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So you want to beat natural history?

The natural history of any condition refers to how a condition will progress in an individual over time if they do not receive any treatment. We know that if we leave certain conditions untreated, they will progress to the point of serious harm, or death. While for other conditions, they are likely to completely resolve without any intervention whatsoever. In common musculoskeletal conditions, (like neck pain or low back pain) we typically expect to see rapid improvement over the first few weeks to months without any intervention (1,2). However, we have also seen that complete resolution (a score of 0 on a pain scale) was only seen in 43% and 36% of people with neck pain and low back pain respectively in studies like the HUNT trial (2). Other studies, like the 2008 inception cohort study from Henschke et al. found that 72% of individuals presenting to general practitioner’s, chiropractors, or physiotherapists had complete resolution of their pain at 1 year (3). While we do see rapid improvement early, it does appear like further improvement tapers off after an initial period of recovery.

Is a complete 0/10 pain score a reasonable and attainable goal? Can people be pain free when we measure pain at 3 months, but then have a flare up that leads to them being in pain at 12 months? Those separate discussions to be had, and rabbit holes I will not be venturing down. Instead, let’s discuss pain and recovery trajectories, and how our treatments may or may not enhance that process.

The curious case of low back pain natural history (Author’s note post article completion: Shockingly, this has turned into a discussion on low back pain, and not the broader discussion of musculoskeletal pain. I am nothing if not predictable.) First, I’d be remiss if I didn’t discuss the PACE trial (4). The PACE trial (paracetamol/acetaminophen for acute low-back pain) is one of the most impressive and interesting trials in the treatment of low back pain. 1652 patients with acute low back pain were recruited, and assigned to either a regimented prescription of paracetamol, paracetamol as needed, or a placebo. The patients were also provided with “guideline recommended advice to remain active and avoid bed rest, and reassurance of the favourable prognosis of acute low-back pain”(4). To cut to the chase, there was no difference between the 3 groups. But maybe even more interestingly was the recovery curve of the participants within the study. I’ve included the graph from the paper, and let’s all collectively ask the Lancet to not sue me over this, I am very poor (this blog isn’t for profit!)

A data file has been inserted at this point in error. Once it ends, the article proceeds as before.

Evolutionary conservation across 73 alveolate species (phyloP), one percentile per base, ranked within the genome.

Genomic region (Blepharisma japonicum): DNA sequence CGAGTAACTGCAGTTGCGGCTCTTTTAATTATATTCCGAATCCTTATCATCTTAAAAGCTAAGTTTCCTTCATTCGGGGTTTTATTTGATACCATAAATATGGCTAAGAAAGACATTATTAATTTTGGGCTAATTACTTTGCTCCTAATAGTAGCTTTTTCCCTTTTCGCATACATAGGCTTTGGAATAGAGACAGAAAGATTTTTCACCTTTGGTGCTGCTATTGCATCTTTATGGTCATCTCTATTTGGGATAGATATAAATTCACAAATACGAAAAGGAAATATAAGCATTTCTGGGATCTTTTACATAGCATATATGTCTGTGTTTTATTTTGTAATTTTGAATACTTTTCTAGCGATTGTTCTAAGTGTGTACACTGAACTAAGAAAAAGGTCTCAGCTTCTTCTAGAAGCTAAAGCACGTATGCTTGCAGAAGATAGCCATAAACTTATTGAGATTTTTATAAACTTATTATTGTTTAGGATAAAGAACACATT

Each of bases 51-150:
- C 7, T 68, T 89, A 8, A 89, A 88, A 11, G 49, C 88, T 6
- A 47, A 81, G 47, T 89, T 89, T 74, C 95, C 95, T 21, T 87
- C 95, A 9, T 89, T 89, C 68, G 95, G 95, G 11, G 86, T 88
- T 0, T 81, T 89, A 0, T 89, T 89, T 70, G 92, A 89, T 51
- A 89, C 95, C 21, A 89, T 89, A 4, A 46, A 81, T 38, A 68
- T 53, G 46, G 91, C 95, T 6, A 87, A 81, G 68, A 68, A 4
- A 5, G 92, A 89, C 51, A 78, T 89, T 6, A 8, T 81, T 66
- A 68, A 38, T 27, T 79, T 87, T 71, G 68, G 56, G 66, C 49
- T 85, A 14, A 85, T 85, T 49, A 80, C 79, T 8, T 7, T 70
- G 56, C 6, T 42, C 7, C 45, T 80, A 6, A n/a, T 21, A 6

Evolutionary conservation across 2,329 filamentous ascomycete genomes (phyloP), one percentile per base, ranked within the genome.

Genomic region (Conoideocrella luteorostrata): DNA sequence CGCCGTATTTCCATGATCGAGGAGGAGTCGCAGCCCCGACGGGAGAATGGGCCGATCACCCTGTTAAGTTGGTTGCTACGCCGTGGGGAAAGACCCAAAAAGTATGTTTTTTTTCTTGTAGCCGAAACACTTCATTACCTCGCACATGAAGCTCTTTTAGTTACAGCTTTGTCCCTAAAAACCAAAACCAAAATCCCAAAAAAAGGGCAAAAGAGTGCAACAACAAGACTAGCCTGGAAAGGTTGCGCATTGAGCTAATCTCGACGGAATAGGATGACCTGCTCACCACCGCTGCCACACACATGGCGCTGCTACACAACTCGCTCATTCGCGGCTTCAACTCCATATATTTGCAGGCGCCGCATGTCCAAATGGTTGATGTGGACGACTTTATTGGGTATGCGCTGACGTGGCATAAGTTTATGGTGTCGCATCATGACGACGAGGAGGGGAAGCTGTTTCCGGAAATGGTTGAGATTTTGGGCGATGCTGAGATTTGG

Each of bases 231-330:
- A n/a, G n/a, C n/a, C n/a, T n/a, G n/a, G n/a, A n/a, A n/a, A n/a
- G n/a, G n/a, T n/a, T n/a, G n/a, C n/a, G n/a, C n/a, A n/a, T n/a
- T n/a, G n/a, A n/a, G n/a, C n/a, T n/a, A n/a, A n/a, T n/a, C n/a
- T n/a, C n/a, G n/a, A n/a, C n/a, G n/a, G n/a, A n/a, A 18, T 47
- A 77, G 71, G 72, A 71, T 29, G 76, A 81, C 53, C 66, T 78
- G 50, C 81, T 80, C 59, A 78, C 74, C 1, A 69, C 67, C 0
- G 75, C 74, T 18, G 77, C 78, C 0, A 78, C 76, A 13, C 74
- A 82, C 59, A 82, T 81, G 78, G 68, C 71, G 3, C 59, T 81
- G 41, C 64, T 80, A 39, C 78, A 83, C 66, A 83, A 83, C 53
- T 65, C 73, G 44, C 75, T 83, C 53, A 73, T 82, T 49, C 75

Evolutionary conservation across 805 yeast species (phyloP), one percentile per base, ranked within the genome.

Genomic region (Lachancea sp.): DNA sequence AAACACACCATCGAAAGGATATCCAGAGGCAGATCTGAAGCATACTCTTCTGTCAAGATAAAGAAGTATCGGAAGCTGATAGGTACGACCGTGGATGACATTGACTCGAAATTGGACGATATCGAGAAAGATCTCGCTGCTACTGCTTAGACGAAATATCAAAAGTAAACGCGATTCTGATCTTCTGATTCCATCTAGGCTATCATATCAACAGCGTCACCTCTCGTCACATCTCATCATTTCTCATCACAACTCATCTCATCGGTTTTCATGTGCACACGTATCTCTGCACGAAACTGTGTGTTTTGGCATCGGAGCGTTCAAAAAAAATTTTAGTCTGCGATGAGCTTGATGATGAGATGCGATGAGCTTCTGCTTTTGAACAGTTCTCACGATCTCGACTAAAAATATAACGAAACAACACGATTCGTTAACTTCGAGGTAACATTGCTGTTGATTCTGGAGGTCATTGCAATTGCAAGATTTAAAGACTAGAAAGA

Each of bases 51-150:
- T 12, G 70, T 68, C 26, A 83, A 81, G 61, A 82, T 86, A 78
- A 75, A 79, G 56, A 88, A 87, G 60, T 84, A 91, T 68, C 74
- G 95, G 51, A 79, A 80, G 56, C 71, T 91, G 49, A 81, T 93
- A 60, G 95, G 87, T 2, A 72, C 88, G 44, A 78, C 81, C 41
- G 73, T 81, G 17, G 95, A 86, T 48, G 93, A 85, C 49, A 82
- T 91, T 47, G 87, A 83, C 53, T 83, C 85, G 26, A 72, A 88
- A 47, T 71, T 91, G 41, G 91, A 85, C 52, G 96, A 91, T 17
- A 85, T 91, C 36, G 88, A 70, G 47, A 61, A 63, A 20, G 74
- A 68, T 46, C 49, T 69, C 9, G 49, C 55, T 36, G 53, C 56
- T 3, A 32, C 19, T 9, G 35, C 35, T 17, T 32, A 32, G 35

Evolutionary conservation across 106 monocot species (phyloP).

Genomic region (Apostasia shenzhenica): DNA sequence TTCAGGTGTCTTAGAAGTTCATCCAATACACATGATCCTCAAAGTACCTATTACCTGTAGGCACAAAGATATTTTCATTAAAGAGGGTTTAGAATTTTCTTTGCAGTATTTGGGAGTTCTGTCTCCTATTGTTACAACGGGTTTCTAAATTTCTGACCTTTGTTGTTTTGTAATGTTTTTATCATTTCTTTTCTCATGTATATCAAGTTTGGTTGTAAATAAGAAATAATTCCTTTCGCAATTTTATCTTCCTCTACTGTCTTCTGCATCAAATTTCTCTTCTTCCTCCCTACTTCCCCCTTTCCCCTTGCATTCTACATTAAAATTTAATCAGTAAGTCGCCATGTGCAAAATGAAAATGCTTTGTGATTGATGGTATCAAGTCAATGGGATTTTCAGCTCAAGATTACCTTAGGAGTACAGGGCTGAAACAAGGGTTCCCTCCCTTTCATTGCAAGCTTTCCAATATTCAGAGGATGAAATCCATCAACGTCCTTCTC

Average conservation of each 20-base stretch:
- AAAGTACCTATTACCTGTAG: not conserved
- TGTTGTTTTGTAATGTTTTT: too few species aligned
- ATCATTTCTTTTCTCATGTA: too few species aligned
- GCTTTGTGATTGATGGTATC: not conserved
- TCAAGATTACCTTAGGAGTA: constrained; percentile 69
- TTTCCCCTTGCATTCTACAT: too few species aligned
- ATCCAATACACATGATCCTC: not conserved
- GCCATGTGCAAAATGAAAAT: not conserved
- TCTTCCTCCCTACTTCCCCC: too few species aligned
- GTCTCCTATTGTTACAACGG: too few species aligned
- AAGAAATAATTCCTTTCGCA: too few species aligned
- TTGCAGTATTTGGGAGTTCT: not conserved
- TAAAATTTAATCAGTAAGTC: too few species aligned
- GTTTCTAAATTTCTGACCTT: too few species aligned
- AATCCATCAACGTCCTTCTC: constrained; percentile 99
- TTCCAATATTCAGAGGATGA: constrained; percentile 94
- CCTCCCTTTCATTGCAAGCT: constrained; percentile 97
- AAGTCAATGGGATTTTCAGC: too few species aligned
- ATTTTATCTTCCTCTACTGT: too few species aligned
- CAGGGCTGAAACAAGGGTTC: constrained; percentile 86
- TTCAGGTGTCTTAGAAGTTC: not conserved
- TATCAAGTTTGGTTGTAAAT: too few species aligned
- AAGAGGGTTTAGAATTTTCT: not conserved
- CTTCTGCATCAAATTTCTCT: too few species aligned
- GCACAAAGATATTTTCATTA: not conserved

The mean onset of pain of participants was 9.9 days. So if we add that onto the median time to recovery, it looks like it took between three and four weeks for half of individuals to have a complete resolution of their back pain. By the time we get to the three-month mark, over 80% of individuals across all three groups had completely recovered. In this study, the authors defined recovery as the first day having a pain intensity of 0 or 1 out of 10, that was sustained for seven days. Using the definition of sustained recovery even implies that people may have technically recovered even quicker (depending on your definition) than the already reasonably quick recoveries found in the study.


A very similar survival curve can be found in the 2007 study by Hancock et al, that aimed to determine if adding NSAIDs (diclofenac), spinal manipulative therapy or both to usual recommended care would improve recovery in low back pain (5). Patients once again had a mean duration of symptoms of about 9 days prior to enrollment, and the median time to recovery ranged from 13-16 days across the four groups (SMT + diclofenac, diclofenac + placebo SMT, double placebo, and SMT + placebo diclofenac). By the end of the trial (12 weeks), 99% of participants across all groups were either recovered, or censored (5).


We’ve now talked about a few specific interventions, but in the management of low back pain, we certainly know that a wide range of treatment options exist. Thankfully, I don’t have to find graphs for all of these interventions. Instead, I can show you the work done by Artus et al, who in 2010 published a systematic review of clinical trials looking at interventions for non-specific low back pain (6). Once again, I am begging “Rheumatology” to not sue me.